The Supreme Court Bench of Justices Rohinton Fali Nariman and BR Gavai granted bail to an undertrial who has been in jail since 2012. The court said that there is no likelihood of the trial being completed in the near future and that is why he should be released from jail.
The order read, “Having heard learned counsel appearing for the parties and given the fact that the petitioner is languishing in jail since 25.07.2012 and there is no likelihood of the trial being completed, the petitioner be released on bail, subject to the satisfaction of the trial Court.”
Case before the High Court
The accused/undertrial Vinay Kumar Mishra, who has been accused of murder, rioting provocation to disrupt public peace has been in jail since July 25, 2012.
During his trial at the High Court of Allahabad, it was submitted that despite the Trial Court being directed to conclude the trial within a period of four months from the date of production of certified copy of the order, the same did not happen.
On December 3, 2019, the High Court rejected his third bail application without getting into the merits of the case even though Mishra had no criminal antecedents.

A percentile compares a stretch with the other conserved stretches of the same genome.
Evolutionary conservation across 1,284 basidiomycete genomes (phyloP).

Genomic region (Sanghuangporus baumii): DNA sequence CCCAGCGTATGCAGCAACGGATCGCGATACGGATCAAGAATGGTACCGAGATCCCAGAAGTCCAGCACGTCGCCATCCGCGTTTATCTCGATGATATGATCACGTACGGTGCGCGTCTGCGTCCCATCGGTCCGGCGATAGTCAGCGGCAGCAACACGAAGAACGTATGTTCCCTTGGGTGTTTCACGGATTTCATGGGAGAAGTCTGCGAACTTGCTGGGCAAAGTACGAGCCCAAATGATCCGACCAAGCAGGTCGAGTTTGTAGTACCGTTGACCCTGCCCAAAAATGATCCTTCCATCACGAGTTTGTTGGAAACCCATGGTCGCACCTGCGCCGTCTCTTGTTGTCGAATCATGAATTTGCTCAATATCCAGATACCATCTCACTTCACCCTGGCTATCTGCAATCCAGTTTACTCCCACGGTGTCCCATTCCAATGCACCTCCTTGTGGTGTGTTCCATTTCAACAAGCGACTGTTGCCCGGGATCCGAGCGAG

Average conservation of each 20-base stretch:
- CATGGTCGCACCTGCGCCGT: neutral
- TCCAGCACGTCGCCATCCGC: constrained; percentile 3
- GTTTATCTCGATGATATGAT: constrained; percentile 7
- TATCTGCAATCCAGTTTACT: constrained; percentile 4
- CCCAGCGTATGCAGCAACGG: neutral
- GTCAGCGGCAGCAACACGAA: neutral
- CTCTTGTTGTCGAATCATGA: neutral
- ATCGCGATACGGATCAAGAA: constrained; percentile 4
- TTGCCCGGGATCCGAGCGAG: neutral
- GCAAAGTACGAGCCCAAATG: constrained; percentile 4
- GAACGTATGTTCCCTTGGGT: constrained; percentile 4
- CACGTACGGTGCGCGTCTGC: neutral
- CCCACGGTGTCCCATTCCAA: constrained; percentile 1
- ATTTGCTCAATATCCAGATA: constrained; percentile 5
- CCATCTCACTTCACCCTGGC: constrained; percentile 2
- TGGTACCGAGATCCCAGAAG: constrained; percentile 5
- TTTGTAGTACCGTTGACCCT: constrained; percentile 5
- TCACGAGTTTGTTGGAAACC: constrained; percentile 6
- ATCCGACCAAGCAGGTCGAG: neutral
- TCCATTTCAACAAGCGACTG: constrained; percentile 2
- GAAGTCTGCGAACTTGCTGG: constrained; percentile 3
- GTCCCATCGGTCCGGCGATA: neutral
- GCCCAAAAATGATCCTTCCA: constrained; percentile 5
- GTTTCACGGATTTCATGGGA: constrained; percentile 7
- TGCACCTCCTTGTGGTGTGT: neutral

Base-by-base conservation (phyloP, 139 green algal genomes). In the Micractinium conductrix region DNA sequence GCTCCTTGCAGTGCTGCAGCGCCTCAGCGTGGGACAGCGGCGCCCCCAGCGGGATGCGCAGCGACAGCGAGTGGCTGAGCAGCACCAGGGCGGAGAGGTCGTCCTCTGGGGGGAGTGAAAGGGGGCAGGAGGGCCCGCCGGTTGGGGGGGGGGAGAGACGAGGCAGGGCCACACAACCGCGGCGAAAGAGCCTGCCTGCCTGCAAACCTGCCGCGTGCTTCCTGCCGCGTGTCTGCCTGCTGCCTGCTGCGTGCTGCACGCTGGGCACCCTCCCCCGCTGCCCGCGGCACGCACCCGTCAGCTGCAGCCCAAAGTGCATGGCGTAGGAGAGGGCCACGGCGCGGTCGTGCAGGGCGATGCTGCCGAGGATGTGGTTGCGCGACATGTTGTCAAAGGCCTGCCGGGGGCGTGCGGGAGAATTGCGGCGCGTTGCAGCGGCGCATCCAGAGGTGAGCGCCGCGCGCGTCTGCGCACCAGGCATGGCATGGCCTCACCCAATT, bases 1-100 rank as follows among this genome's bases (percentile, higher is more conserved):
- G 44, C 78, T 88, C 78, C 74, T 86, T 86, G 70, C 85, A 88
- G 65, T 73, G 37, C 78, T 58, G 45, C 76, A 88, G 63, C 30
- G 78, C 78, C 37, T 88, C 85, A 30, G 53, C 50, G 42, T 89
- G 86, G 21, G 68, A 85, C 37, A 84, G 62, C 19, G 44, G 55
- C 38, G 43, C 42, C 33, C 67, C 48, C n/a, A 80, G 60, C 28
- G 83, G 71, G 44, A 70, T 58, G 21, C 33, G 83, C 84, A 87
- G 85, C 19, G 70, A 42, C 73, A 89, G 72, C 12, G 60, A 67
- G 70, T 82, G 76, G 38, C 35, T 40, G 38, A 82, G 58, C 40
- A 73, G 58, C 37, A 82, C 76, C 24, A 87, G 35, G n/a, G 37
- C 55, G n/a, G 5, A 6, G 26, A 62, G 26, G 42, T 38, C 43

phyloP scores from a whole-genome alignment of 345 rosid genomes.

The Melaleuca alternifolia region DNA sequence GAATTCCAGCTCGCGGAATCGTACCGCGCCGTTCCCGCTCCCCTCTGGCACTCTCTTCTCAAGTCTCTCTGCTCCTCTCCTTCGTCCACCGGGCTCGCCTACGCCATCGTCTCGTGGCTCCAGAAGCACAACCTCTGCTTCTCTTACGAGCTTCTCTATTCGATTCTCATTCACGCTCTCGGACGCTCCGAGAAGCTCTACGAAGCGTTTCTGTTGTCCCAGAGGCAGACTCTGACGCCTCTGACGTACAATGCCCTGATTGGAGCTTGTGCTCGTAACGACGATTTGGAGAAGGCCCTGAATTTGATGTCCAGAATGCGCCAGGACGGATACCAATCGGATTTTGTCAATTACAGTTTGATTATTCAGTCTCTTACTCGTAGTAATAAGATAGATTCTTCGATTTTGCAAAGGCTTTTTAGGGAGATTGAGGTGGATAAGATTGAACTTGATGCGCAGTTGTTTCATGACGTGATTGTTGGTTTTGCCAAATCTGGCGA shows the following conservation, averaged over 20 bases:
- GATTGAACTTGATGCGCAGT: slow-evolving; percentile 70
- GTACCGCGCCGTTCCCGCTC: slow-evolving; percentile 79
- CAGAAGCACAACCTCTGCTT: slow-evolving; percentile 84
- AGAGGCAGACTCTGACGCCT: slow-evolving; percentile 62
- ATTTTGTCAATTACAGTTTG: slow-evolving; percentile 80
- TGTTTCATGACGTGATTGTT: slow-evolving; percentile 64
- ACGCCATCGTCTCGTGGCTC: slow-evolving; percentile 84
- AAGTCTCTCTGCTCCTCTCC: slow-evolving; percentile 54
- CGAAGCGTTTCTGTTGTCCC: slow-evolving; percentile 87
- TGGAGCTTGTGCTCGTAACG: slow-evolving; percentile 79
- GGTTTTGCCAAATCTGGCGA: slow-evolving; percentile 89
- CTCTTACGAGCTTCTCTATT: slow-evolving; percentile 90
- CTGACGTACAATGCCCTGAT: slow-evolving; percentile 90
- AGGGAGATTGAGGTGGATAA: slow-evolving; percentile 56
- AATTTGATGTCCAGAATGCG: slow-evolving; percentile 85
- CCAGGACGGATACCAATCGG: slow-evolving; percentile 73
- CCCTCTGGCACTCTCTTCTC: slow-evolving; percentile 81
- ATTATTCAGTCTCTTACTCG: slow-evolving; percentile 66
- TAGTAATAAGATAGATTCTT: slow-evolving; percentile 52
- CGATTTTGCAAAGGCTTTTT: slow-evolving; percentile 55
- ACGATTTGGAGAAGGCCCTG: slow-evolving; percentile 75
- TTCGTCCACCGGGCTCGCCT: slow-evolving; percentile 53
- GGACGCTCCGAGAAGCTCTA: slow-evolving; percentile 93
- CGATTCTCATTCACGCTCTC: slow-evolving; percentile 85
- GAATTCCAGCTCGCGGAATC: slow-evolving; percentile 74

Last month, the Supreme Court had expressed how ‘appalled’ they were to find that the alleged accused, Rakesh Mishra, was kept in prison for 12 long years as the trial was still pending. On January 18, the top court granted him bail and directed the trial to be concluded within six months.
On March 1, the Rajasthan High Court granted bail to one Shahbaz Ahmad, who has been an undertrial in the Jaipur bomb blast case since 2008. After being acquitted in eight FIRs, he was re-arrested in connection with a ninth FIR with similar charges.
The High Court expressed its grief over the situation which compelled the petitioner to languish in jail for 12 years for a crime he did not commit. Justice Bhandari said, “It is indeed surprising that when the petitioner was languishing in jail (I am using the term languishing in jail because petitioner remained in custody for twelve years and was ultimately found not guilty in all cases). As to why the petitioner was not arrested in this case when he remained in custody for twelve years, is a query put up before the learned Additional Advocate General, to which the learned Additional Advocate General is clueless.”
The Supreme Court order may be read here: